During 2020/2021, VA (Public & Science) has been conducting a study to understand how people in Sweden are receiving and interpreting information about the ongoing Covid-19 pandemic. The project includes a number of surveys to measure public attitudes combined with studies of the actual media reporting.
The ongoing pandemic presents major challenges for society. Communication is a crucial factor in the response to these challenges. Individuals, organisations and countries are all faced with making many decisions based on a limited but growing evidence base.
Researchers and experts at scientific institutions and authorities, as well as journalists, play a decisive role in what information is communicated to society. News media are central channels for this information.
To understand how people receive and interpret information about the current pandemic, and how this is linked to the way the pandemic is being communicated in the media, VA (Public & Science) is conducting a real-time study, in collaboration with researchers at the Karolinska Institute and Södertörn University.
Key questions being addressed in the study are:
- Which channels are the public using to get information about the new coronavirus and the current pandemic?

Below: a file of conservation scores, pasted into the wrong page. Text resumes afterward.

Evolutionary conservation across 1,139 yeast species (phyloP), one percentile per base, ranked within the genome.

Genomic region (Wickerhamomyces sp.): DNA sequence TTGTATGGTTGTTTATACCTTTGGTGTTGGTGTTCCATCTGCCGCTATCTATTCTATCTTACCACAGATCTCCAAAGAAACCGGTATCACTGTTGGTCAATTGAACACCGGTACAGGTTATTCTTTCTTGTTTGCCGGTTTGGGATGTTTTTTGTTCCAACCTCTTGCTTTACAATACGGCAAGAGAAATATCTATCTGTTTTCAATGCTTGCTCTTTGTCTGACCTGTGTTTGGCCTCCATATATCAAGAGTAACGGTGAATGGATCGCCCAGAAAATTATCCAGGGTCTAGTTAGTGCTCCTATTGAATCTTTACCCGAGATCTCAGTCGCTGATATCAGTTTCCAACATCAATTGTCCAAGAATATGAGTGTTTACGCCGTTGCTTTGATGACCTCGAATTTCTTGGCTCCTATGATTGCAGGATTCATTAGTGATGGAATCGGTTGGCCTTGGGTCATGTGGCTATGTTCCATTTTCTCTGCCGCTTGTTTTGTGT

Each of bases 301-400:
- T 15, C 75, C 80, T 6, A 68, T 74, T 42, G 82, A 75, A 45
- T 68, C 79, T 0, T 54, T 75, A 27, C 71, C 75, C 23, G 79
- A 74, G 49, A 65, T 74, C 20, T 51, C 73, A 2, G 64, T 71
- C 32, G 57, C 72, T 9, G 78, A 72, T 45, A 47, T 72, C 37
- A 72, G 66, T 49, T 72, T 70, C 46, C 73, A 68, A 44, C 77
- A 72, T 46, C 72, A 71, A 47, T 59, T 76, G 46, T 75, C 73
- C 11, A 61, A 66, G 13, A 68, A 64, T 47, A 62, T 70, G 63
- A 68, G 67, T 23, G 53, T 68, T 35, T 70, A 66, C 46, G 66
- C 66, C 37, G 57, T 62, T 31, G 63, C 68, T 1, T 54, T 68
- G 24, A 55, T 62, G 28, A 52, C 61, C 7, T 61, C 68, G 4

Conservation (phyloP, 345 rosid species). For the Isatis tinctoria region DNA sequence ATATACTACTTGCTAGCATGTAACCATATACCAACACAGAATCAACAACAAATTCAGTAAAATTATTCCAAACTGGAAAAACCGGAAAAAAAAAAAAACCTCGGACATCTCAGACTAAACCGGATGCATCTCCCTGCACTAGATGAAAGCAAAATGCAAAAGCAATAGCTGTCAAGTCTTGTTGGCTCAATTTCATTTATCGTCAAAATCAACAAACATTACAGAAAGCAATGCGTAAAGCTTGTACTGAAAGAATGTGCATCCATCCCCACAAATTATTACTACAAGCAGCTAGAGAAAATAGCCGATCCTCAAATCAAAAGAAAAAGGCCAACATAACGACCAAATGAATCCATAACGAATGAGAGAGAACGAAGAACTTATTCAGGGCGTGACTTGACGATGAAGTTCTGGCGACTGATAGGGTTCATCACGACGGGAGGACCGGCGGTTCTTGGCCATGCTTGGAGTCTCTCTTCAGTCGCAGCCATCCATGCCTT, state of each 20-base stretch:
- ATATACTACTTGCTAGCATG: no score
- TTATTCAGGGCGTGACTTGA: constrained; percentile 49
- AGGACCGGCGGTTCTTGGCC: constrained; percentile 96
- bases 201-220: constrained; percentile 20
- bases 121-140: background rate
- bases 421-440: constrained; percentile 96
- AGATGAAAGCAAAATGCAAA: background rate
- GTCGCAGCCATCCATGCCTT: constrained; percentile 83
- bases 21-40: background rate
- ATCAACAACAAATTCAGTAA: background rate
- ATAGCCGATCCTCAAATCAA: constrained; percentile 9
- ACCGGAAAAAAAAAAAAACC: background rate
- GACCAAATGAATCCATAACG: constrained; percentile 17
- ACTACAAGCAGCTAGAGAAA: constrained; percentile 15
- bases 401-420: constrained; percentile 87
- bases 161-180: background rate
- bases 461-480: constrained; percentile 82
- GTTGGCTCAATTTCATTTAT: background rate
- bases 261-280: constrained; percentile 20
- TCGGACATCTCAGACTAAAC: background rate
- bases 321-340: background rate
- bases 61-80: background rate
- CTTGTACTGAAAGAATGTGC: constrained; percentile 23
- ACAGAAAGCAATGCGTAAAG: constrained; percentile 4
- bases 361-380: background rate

- How are the messages in the information interpreted?
- Which channels and actors are perceived to be more or less credible than others in terms of what is being communicated?
- Which actors feature most prominently in the news media (e.g. researchers, government officials, healthcare professionals), and what are the key messages that they are conveying?
- Are there any changes in the responses to questions 1-4 during the course of the pandemic, and if so, what are they?
- What similarities and differences can be found in the reporting in different media channels, in relation to each other and over time?
The study is supported by Anne-Marie och Gustaf Anders Stiftelse för mediaforskning, Karolinska Institutet, LIF – the research-based pharmaceutical industry, Södertörn University, the Wenner-Gren Foundations and the Swedish Research Council.
We are keen to hear from organisations undertaking similar studies in other countries. For more information about the study, please contact Gustav Bohlin, a researcher at VA.